(399g) Model of Wet Particle Collisions and Its Application to Dilute Wet Particulate Systems | AIChE

(399g) Model of Wet Particle Collisions and Its Application to Dilute Wet Particulate Systems


Kantak, A. A. - Presenter, University Of Colorado at Boulder
Davis, R. - Presenter, University of Colorado Boulder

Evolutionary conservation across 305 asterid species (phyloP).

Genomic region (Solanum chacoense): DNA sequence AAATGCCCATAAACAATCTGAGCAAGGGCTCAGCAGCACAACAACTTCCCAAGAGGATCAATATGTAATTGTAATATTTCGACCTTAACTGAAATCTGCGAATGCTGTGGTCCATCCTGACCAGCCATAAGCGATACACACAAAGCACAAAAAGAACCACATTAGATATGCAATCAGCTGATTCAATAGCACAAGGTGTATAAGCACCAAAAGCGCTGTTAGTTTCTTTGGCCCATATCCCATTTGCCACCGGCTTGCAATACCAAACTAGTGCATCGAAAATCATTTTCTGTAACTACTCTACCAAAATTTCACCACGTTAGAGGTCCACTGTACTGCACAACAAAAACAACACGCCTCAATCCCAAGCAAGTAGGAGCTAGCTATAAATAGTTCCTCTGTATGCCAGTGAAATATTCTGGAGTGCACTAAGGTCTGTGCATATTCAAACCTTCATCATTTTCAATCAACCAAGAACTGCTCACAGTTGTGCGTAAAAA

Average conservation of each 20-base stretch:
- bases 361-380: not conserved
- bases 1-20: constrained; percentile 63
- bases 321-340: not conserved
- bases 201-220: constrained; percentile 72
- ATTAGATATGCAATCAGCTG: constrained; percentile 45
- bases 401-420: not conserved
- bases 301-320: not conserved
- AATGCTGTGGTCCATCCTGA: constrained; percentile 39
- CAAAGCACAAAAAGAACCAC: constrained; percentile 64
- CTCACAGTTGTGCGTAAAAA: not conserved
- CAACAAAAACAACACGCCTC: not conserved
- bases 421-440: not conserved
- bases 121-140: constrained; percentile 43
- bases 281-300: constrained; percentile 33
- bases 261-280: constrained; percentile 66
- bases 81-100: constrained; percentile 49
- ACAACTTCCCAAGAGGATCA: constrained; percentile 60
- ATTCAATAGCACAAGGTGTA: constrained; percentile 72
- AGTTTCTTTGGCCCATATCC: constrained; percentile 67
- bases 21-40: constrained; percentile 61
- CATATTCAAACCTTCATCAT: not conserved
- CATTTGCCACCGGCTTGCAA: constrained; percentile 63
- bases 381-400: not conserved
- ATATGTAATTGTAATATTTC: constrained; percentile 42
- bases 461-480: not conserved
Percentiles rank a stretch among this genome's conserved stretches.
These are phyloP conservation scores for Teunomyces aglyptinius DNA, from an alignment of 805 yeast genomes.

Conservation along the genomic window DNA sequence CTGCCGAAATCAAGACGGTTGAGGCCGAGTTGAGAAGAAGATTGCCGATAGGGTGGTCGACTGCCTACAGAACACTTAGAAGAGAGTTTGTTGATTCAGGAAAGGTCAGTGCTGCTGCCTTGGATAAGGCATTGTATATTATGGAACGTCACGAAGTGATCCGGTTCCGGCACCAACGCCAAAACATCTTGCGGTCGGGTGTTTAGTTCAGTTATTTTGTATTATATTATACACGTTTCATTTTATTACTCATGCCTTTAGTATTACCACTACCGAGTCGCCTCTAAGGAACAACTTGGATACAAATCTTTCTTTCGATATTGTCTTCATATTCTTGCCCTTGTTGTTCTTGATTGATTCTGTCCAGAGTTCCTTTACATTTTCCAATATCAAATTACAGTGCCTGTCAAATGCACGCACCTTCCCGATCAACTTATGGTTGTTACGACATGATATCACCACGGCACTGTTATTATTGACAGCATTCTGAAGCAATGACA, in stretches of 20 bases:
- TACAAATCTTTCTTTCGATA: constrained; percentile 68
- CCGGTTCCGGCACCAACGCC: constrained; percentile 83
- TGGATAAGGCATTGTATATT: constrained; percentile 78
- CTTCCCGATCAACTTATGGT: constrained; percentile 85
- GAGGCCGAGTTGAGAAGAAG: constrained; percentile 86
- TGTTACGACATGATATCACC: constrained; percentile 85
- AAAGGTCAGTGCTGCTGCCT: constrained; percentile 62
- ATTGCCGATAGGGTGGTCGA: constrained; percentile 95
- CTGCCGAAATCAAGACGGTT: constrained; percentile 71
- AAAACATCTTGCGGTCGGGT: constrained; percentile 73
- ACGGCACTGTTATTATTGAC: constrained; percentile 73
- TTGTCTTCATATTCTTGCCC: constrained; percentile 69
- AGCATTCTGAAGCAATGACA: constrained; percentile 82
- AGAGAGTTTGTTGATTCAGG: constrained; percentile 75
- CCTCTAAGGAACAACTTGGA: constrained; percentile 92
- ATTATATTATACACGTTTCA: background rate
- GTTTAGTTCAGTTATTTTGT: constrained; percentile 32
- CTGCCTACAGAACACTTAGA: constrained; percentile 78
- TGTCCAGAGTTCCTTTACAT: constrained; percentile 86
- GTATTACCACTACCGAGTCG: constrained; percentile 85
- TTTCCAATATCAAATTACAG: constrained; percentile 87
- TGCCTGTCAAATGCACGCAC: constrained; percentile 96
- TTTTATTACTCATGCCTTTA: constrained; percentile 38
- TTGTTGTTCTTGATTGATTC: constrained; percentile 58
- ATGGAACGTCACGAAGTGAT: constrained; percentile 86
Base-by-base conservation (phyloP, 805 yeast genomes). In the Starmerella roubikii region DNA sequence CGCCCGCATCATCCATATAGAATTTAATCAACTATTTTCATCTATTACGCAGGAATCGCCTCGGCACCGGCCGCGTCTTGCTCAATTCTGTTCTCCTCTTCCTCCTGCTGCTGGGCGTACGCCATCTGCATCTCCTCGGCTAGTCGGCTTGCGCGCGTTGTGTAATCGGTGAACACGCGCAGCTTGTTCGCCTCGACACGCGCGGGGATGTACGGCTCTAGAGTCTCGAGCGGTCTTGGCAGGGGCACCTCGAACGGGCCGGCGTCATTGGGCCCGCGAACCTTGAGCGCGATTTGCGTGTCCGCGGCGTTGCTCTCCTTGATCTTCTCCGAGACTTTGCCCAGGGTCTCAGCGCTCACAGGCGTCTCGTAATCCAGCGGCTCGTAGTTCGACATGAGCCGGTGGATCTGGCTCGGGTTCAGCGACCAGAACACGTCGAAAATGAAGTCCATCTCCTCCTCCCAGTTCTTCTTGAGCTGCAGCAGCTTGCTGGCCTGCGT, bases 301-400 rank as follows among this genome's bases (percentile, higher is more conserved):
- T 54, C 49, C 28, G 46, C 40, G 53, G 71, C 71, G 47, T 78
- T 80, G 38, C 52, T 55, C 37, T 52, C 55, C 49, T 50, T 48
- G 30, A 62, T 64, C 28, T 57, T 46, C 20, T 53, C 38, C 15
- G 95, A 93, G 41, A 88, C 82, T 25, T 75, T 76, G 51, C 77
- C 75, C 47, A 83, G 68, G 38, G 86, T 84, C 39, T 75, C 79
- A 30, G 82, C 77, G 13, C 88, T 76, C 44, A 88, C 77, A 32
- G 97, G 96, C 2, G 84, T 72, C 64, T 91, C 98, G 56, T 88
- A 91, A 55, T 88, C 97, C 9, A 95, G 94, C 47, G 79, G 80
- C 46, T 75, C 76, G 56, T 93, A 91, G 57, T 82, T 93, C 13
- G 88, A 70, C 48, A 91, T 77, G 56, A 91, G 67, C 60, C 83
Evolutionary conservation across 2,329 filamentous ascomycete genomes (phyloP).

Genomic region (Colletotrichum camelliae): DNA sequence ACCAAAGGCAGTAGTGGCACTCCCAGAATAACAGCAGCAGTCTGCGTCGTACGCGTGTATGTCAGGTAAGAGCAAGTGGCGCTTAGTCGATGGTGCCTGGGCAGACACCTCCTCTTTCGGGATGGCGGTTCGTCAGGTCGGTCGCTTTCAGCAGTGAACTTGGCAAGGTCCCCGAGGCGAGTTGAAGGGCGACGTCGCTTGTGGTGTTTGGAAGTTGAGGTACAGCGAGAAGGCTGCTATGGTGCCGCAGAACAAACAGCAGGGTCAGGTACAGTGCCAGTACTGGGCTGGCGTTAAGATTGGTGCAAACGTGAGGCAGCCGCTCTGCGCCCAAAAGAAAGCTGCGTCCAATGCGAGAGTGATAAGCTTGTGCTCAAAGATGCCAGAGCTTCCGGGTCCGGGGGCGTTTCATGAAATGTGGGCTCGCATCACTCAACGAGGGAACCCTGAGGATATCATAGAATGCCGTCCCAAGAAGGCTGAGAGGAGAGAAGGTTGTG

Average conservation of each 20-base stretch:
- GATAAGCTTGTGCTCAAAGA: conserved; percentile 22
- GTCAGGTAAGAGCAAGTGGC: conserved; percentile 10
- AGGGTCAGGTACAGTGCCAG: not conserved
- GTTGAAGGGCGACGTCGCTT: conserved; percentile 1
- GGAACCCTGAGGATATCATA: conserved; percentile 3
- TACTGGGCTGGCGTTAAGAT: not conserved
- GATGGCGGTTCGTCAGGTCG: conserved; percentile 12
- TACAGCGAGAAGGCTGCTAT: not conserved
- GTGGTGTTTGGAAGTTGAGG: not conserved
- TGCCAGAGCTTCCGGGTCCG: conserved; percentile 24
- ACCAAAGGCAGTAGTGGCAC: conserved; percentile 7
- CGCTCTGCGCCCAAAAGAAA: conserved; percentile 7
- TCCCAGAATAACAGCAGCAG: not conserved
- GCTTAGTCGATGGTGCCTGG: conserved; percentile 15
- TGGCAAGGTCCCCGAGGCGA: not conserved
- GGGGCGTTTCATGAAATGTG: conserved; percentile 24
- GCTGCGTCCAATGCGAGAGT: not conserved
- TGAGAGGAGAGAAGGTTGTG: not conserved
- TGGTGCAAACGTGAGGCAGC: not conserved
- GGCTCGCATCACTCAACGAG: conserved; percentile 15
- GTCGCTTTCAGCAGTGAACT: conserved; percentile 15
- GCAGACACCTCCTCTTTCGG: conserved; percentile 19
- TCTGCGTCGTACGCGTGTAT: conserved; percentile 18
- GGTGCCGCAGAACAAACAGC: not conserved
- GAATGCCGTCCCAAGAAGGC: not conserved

Collisions between particles wetted with liquid layers are common in several natural and industrial processes, such as avalanches, pollen capture, filtration, coagulation, agglomeration, fluidization and wet granular flow. Simulations of interactions occurring in wet multiparticle systems require models that capture the physics behind the wet collisions and yet are not too computationally intensive. In this work, we present an analysis of oblique collisions between two particles coated with thin liquid layers, using elastohydrodynamic theory. The theoretical predictions are compared with experimental data obtained by performing collisions of spheres using a pendulum set-up. For near head-on collisions, there is a critical velocity below which no rebound is seen, due to viscous losses. As the impact velocity increases above the critical value, the wet restitution coefficient increases and asymptotes towards the dry restitution coefficient. The normal restitution coefficient for oblique collisions can be completely described by the normal approach velocity, whenever the spheres do not stick to one another. Interestingly, oblique collisions occurring below the critical velocity lead to the formation of a doublet of particles, which are seen to rotate about each other and may eventually break apart. The theoretical and experimental data are then used to derive a model represented by closed-form expressions for the normal restitution coefficient, the tangential restitution coefficient, and the change in rotation due to impact. This model is employed to simulate a dilute system comprising many wet particles that are colliding with high inertia. The system has periodic boundary conditions in an infinite domain and is under uniform shear. The energy input to the system is varied by changing the shear rate. After the simulation is run for a sufficiently long time, the system reaches a state in which a substantial fraction of the particles are moving as doublets. However, as the shear rate is increased, the transition of the system from the non-clustered to clustered state is delayed or even prevented. The variation in this transition time as a function of shear rate is studied. Finally the solid stresses, which quantify the transfer of momentum between particles, in wet systems are compared to those from dry systems.